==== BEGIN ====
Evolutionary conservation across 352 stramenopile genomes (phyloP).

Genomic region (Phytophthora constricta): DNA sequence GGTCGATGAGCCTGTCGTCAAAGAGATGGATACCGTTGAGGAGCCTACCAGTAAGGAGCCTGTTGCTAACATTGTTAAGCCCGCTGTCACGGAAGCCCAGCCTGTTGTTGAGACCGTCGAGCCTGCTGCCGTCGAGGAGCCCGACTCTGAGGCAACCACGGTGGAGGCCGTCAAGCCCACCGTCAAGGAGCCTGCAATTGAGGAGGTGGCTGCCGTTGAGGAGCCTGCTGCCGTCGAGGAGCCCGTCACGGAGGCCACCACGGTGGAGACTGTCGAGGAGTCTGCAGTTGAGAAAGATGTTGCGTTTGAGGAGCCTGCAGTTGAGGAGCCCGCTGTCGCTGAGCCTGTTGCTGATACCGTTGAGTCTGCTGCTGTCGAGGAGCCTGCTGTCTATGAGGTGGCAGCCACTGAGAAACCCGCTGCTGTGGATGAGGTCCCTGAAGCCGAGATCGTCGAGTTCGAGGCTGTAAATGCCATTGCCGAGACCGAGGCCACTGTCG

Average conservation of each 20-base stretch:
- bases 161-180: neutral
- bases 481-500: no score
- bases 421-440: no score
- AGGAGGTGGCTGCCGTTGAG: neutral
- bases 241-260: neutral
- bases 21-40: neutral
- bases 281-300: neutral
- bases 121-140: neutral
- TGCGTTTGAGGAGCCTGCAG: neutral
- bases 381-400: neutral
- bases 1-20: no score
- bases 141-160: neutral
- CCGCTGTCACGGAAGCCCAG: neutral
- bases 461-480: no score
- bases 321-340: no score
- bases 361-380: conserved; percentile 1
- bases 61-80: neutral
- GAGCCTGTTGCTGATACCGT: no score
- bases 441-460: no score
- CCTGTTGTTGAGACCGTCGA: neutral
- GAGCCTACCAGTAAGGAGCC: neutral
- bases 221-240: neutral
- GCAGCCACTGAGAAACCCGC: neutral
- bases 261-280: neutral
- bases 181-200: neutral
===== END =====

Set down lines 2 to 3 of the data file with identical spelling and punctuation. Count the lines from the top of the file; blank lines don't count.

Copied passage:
Genomic region (Phytophthora constricta): DNA sequence GGTCGATGAGCCTGTCGTCAAAGAGATGGATACCGTTGAGGAGCCTACCAGTAAGGAGCCTGTTGCTAACATTGTTAAGCCCGCTGTCACGGAAGCCCAGCCTGTTGTTGAGACCGTCGAGCCTGCTGCCGTCGAGGAGCCCGACTCTGAGGCAACCACGGTGGAGGCCGTCAAGCCCACCGTCAAGGAGCCTGCAATTGAGGAGGTGGCTGCCGTTGAGGAGCCTGCTGCCGTCGAGGAGCCCGTCACGGAGGCCACCACGGTGGAGACTGTCGAGGAGTCTGCAGTTGAGAAAGATGTTGCGTTTGAGGAGCCTGCAGTTGAGGAGCCCGCTGTCGCTGAGCCTGTTGCTGATACCGTTGAGTCTGCTGCTGTCGAGGAGCCTGCTGTCTATGAGGTGGCAGCCACTGAGAAACCCGCTGCTGTGGATGAGGTCCCTGAAGCCGAGATCGTCGAGTTCGAGGCTGTAAATGCCATTGCCGAGACCGAGGCCACTGTCG

Average conservation of each 20-base stretch: